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Trans-Pacific Partnership Free Trade Pact Signed

by Mike Godfrey, Tax-News.com, Washington

05 February 2016


The Trans-Pacific Partnership free trade deal was signed by the 12 parties to the deal on February 4, 2016.

The TPP will eliminate or reduce remaining tariff and non-tariff barriers on industrial goods and provide preferential access for trade among the TPP countries. Most tariff elimination in industrial goods will be implemented upon entry into force of the agreement – an expected 86 percent duty-free treatment across all tariff lines – although the tariff elimination for some products will be phased in over a longer period of time.

According to the Peterson Institute for International Economics, the United States will be the largest beneficiary of the TPP, given that it already levies low rates of tax on imports from the signatory countries. For the US, TPP will increase annual real incomes by USD131bn, or 0.5 percent of gross domestic product (GDP), and annual exports by USD357bn, or 9.1 percent of exports, by 2030, when the agreement will be almost fully implemented. The Institute has calculated that annual income gains by 2030 are estimated to be worth USD492bn for all TPP participants.

After signing the deal, the countries said in a joint statement: "We, the Ministers representing Australia, Brunei Darussalam, Canada, Chile, Japan, Malaysia, Mexico, New Zealand, Peru, Singapore, United States, and Vietnam, are pleased to announce that we have today signed the Trans-Pacific Partnership agreement. After more than five years of negotiations, we are honored to be able to formalize our collective agreement of TPP which represents an historic achievement for the Asia-Pacific region."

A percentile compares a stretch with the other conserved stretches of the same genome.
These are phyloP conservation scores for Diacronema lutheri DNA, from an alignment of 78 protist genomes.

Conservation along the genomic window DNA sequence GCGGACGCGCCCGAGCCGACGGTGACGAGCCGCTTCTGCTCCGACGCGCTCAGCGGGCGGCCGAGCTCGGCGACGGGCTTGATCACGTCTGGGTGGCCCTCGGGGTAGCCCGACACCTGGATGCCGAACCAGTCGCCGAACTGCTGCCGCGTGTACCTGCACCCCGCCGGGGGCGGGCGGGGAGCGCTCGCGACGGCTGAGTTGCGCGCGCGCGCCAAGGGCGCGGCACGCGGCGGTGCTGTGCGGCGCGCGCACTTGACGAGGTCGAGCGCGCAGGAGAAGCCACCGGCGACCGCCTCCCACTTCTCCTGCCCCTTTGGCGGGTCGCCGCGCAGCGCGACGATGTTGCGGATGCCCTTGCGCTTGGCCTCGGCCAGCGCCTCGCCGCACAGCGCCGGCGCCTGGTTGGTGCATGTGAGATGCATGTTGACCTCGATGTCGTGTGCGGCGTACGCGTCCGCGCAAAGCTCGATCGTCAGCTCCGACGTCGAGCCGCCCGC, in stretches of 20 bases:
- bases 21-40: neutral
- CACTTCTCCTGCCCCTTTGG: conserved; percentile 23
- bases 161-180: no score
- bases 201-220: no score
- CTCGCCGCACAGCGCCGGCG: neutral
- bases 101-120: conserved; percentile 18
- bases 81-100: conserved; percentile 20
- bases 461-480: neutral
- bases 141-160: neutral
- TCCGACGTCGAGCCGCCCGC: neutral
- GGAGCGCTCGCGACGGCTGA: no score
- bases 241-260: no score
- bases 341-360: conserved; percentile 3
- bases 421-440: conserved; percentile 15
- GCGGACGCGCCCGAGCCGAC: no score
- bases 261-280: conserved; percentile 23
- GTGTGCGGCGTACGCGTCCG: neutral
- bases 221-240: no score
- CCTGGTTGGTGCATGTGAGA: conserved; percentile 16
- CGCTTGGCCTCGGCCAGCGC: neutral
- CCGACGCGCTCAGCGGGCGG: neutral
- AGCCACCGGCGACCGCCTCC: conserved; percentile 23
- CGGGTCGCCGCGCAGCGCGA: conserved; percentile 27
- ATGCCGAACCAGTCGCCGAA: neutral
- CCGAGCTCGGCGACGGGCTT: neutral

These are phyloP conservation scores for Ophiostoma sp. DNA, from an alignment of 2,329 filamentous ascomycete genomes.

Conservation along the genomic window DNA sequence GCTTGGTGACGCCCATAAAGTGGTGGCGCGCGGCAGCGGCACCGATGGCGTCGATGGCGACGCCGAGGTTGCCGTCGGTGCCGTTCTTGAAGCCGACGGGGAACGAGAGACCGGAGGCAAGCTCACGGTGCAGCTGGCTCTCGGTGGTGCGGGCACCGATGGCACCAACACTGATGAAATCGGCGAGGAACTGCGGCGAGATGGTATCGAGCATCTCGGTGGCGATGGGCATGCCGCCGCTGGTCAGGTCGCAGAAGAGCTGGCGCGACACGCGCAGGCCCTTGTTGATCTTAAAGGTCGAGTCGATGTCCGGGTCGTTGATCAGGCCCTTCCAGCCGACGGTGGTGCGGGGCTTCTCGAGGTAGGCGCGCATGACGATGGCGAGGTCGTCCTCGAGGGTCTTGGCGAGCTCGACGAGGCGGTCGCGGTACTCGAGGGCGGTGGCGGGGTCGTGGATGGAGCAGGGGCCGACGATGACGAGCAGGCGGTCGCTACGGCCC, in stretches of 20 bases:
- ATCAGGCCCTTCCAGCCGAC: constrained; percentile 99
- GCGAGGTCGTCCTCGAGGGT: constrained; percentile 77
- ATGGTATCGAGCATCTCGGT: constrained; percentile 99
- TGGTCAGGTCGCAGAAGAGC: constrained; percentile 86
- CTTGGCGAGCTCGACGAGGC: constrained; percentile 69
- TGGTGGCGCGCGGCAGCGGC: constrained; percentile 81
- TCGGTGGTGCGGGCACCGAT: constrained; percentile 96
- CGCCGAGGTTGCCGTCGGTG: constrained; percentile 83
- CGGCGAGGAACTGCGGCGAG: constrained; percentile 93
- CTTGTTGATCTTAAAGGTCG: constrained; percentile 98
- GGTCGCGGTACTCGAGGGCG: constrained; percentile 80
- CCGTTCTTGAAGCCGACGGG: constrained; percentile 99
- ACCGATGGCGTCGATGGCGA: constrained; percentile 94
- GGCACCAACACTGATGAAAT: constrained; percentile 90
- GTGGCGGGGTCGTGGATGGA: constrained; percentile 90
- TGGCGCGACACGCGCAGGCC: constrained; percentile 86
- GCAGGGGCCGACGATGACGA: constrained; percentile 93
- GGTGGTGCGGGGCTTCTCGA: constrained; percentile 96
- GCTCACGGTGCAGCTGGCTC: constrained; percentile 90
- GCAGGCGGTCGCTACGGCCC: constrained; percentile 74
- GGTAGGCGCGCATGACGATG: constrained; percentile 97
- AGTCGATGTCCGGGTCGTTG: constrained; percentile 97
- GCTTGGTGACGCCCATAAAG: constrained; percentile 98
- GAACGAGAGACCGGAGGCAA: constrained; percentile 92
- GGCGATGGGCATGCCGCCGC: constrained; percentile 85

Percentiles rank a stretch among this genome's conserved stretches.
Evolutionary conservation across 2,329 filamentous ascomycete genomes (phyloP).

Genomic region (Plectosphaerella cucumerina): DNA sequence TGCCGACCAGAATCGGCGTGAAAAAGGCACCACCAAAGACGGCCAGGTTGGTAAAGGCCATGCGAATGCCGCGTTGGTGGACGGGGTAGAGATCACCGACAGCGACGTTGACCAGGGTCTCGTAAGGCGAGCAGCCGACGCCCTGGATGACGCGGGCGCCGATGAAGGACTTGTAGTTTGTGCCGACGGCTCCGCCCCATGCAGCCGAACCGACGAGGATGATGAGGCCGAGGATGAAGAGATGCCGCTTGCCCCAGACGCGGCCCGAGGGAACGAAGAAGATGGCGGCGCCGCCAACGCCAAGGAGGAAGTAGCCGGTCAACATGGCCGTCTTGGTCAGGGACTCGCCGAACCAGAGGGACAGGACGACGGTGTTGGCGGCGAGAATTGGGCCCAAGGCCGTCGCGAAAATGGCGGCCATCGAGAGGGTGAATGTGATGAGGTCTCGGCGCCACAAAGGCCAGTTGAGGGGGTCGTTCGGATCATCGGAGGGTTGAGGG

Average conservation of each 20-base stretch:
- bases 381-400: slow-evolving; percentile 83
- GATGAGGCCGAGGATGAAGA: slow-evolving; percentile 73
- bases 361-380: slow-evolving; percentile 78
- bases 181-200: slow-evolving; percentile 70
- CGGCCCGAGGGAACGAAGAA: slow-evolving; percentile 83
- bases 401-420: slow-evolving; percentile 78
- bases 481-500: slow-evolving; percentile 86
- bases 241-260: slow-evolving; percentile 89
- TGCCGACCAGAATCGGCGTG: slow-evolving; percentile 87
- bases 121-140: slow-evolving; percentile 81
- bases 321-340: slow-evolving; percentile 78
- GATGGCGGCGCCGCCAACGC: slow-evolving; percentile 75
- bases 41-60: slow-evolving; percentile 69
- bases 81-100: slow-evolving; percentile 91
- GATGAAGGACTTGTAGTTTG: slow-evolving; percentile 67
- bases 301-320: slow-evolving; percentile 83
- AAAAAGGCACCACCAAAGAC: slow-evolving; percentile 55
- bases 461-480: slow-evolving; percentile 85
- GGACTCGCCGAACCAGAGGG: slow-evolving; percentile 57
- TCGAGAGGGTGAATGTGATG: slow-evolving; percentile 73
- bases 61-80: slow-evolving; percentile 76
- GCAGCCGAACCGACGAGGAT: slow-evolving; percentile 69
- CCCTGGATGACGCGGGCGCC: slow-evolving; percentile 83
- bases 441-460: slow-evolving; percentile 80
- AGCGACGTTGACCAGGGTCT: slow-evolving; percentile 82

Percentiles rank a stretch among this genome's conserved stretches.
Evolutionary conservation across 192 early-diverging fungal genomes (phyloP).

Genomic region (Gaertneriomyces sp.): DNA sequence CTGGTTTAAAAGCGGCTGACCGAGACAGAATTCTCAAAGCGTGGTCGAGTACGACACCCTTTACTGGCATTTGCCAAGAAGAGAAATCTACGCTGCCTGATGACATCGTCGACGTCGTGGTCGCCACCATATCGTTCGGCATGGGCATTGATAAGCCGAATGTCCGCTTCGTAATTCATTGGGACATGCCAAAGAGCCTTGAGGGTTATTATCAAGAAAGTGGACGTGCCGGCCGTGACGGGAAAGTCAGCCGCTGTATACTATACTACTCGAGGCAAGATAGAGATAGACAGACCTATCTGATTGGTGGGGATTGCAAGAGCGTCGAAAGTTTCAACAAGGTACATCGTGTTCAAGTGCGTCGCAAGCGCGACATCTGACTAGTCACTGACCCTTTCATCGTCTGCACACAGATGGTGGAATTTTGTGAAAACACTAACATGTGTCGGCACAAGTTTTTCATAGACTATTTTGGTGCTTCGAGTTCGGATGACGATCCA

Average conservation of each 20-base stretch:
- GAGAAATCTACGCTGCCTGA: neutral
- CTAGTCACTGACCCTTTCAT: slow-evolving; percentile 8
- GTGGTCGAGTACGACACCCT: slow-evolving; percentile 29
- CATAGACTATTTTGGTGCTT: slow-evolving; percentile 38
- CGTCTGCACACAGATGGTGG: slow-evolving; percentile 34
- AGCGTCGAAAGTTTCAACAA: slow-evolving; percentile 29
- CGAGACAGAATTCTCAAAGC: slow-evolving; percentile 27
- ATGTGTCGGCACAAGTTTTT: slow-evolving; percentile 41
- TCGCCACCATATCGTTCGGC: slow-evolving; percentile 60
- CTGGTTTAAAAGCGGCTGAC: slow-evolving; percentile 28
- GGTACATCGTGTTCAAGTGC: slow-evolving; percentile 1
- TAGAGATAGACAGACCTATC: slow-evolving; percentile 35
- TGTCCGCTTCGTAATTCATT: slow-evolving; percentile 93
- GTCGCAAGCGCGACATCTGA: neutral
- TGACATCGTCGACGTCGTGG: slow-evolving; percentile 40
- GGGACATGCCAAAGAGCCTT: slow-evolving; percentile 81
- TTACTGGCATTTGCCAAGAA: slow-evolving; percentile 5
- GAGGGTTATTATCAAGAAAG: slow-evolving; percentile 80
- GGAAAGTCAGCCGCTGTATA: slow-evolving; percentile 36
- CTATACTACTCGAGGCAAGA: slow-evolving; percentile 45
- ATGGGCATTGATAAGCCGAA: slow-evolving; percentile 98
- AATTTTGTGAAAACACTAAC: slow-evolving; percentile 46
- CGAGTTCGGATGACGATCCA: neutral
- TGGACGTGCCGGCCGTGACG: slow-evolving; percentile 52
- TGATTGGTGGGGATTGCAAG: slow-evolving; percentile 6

"TPP will set a new standard for trade and investment in one of the world's fastest growing and most dynamic regions. We signatories comprise nearly 40 percent of global GDP, a market of more than 800 million people, and around one third of world trade. Our goal is to enhance shared prosperity, create jobs, and promote sustainable economic development for all of our nations."

"The signing of the agreement signals an important milestone and the beginning of the next phase for TPP. Our focus now turns to the completion of our respective domestic processes," to bring the deal into force.

TAGS: tax | investment | Brunei | Chile | gross domestic product (GDP) | Australia | Mexico | Singapore | Canada | Malaysia | New Zealand | Peru | United States | trade | Japan | Vietnam | Asia-Pacific

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